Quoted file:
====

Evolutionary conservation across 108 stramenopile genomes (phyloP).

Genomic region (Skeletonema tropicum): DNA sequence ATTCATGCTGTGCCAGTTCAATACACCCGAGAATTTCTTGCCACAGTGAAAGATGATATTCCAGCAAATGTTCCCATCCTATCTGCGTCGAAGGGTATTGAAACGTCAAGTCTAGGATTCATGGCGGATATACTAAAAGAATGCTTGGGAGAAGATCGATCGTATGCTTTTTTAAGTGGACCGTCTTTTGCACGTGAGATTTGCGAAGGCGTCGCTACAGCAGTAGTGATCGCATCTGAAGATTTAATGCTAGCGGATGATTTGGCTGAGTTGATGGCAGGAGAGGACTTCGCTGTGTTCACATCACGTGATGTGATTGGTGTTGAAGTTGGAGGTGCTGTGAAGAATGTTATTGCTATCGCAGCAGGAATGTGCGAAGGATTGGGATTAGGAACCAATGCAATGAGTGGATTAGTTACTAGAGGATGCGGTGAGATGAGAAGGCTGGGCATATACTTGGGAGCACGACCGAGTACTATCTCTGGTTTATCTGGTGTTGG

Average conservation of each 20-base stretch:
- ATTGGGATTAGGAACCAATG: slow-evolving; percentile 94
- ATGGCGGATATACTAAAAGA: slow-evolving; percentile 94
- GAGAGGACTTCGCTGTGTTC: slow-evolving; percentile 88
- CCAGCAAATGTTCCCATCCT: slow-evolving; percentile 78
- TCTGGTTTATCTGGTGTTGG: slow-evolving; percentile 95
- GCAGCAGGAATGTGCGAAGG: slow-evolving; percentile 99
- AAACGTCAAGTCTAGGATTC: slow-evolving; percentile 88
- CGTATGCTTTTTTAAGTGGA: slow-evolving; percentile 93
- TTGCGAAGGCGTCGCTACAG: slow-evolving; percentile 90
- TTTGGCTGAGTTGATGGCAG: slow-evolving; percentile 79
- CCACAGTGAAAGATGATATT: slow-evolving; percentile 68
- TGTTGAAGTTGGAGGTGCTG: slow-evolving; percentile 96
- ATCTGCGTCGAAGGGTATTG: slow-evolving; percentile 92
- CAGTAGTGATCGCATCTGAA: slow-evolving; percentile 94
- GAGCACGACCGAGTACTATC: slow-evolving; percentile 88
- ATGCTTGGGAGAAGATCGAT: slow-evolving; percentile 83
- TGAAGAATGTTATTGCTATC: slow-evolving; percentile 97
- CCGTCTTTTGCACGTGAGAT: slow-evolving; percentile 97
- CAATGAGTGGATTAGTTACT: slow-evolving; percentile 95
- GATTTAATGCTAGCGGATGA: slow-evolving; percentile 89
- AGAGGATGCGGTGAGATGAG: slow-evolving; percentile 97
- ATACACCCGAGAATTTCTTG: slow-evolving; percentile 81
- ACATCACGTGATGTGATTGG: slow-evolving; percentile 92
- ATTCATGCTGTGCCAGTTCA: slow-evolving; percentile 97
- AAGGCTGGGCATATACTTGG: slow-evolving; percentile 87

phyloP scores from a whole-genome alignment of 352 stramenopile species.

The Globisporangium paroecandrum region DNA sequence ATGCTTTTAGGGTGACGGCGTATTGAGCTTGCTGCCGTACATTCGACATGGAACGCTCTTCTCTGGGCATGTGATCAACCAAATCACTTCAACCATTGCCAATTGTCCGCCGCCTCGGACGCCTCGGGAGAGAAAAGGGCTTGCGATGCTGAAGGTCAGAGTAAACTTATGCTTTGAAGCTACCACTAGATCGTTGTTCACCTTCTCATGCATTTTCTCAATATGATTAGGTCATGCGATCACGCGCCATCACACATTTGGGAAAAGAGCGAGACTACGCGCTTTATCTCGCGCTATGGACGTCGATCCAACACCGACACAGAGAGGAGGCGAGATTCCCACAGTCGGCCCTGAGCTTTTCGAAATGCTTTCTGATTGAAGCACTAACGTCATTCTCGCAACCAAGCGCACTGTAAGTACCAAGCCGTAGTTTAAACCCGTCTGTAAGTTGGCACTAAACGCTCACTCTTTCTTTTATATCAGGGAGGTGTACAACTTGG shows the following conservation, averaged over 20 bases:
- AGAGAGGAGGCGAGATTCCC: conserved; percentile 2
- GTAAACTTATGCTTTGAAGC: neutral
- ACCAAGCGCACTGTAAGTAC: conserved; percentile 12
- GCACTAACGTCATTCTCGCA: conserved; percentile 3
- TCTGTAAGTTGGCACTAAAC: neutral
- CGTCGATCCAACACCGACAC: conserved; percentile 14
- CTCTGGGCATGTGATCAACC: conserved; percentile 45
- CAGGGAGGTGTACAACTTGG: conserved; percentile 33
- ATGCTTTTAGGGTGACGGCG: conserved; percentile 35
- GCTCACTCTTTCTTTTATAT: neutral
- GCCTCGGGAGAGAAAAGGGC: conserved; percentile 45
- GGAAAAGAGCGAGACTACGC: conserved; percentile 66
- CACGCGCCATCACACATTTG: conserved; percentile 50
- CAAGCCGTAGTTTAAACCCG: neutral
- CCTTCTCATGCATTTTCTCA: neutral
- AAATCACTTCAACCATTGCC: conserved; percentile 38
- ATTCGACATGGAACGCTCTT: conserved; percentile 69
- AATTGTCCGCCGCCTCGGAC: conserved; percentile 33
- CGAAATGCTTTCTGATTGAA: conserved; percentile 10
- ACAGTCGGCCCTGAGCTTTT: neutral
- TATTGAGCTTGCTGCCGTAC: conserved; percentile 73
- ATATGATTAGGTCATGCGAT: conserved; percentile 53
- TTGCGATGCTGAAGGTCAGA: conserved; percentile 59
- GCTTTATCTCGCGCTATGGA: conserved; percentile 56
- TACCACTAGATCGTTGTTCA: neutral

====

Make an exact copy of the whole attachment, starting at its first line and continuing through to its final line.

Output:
Evolutionary conservation across 108 stramenopile genomes (phyloP).

Genomic region (Skeletonema tropicum): DNA sequence ATTCATGCTGTGCCAGTTCAATACACCCGAGAATTTCTTGCCACAGTGAAAGATGATATTCCAGCAAATGTTCCCATCCTATCTGCGTCGAAGGGTATTGAAACGTCAAGTCTAGGATTCATGGCGGATATACTAAAAGAATGCTTGGGAGAAGATCGATCGTATGCTTTTTTAAGTGGACCGTCTTTTGCACGTGAGATTTGCGAAGGCGTCGCTACAGCAGTAGTGATCGCATCTGAAGATTTAATGCTAGCGGATGATTTGGCTGAGTTGATGGCAGGAGAGGACTTCGCTGTGTTCACATCACGTGATGTGATTGGTGTTGAAGTTGGAGGTGCTGTGAAGAATGTTATTGCTATCGCAGCAGGAATGTGCGAAGGATTGGGATTAGGAACCAATGCAATGAGTGGATTAGTTACTAGAGGATGCGGTGAGATGAGAAGGCTGGGCATATACTTGGGAGCACGACCGAGTACTATCTCTGGTTTATCTGGTGTTGG

Average conservation of each 20-base stretch:
- ATTGGGATTAGGAACCAATG: slow-evolving; percentile 94
- ATGGCGGATATACTAAAAGA: slow-evolving; percentile 94
- GAGAGGACTTCGCTGTGTTC: slow-evolving; percentile 88
- CCAGCAAATGTTCCCATCCT: slow-evolving; percentile 78
- TCTGGTTTATCTGGTGTTGG: slow-evolving; percentile 95
- GCAGCAGGAATGTGCGAAGG: slow-evolving; percentile 99
- AAACGTCAAGTCTAGGATTC: slow-evolving; percentile 88
- CGTATGCTTTTTTAAGTGGA: slow-evolving; percentile 93
- TTGCGAAGGCGTCGCTACAG: slow-evolving; percentile 90
- TTTGGCTGAGTTGATGGCAG: slow-evolving; percentile 79
- CCACAGTGAAAGATGATATT: slow-evolving; percentile 68
- TGTTGAAGTTGGAGGTGCTG: slow-evolving; percentile 96
- ATCTGCGTCGAAGGGTATTG: slow-evolving; percentile 92
- CAGTAGTGATCGCATCTGAA: slow-evolving; percentile 94
- GAGCACGACCGAGTACTATC: slow-evolving; percentile 88
- ATGCTTGGGAGAAGATCGAT: slow-evolving; percentile 83
- TGAAGAATGTTATTGCTATC: slow-evolving; percentile 97
- CCGTCTTTTGCACGTGAGAT: slow-evolving; percentile 97
- CAATGAGTGGATTAGTTACT: slow-evolving; percentile 95
- GATTTAATGCTAGCGGATGA: slow-evolving; percentile 89
- AGAGGATGCGGTGAGATGAG: slow-evolving; percentile 97
- ATACACCCGAGAATTTCTTG: slow-evolving; percentile 81
- ACATCACGTGATGTGATTGG: slow-evolving; percentile 92
- ATTCATGCTGTGCCAGTTCA: slow-evolving; percentile 97
- AAGGCTGGGCATATACTTGG: slow-evolving; percentile 87

phyloP scores from a whole-genome alignment of 352 stramenopile species.

The Globisporangium paroecandrum region DNA sequence ATGCTTTTAGGGTGACGGCGTATTGAGCTTGCTGCCGTACATTCGACATGGAACGCTCTTCTCTGGGCATGTGATCAACCAAATCACTTCAACCATTGCCAATTGTCCGCCGCCTCGGACGCCTCGGGAGAGAAAAGGGCTTGCGATGCTGAAGGTCAGAGTAAACTTATGCTTTGAAGCTACCACTAGATCGTTGTTCACCTTCTCATGCATTTTCTCAATATGATTAGGTCATGCGATCACGCGCCATCACACATTTGGGAAAAGAGCGAGACTACGCGCTTTATCTCGCGCTATGGACGTCGATCCAACACCGACACAGAGAGGAGGCGAGATTCCCACAGTCGGCCCTGAGCTTTTCGAAATGCTTTCTGATTGAAGCACTAACGTCATTCTCGCAACCAAGCGCACTGTAAGTACCAAGCCGTAGTTTAAACCCGTCTGTAAGTTGGCACTAAACGCTCACTCTTTCTTTTATATCAGGGAGGTGTACAACTTGG shows the following conservation, averaged over 20 bases:
- AGAGAGGAGGCGAGATTCCC: conserved; percentile 2
- GTAAACTTATGCTTTGAAGC: neutral
- ACCAAGCGCACTGTAAGTAC: conserved; percentile 12
- GCACTAACGTCATTCTCGCA: conserved; percentile 3
- TCTGTAAGTTGGCACTAAAC: neutral
- CGTCGATCCAACACCGACAC: conserved; percentile 14
- CTCTGGGCATGTGATCAACC: conserved; percentile 45
- CAGGGAGGTGTACAACTTGG: conserved; percentile 33
- ATGCTTTTAGGGTGACGGCG: conserved; percentile 35
- GCTCACTCTTTCTTTTATAT: neutral
- GCCTCGGGAGAGAAAAGGGC: conserved; percentile 45
- GGAAAAGAGCGAGACTACGC: conserved; percentile 66
- CACGCGCCATCACACATTTG: conserved; percentile 50
- CAAGCCGTAGTTTAAACCCG: neutral
- CCTTCTCATGCATTTTCTCA: neutral
- AAATCACTTCAACCATTGCC: conserved; percentile 38
- ATTCGACATGGAACGCTCTT: conserved; percentile 69
- AATTGTCCGCCGCCTCGGAC: conserved; percentile 33
- CGAAATGCTTTCTGATTGAA: conserved; percentile 10
- ACAGTCGGCCCTGAGCTTTT: neutral
- TATTGAGCTTGCTGCCGTAC: conserved; percentile 73
- ATATGATTAGGTCATGCGAT: conserved; percentile 53
- TTGCGATGCTGAAGGTCAGA: conserved; percentile 59
- GCTTTATCTCGCGCTATGGA: conserved; percentile 56
- TACCACTAGATCGTTGTTCA: neutral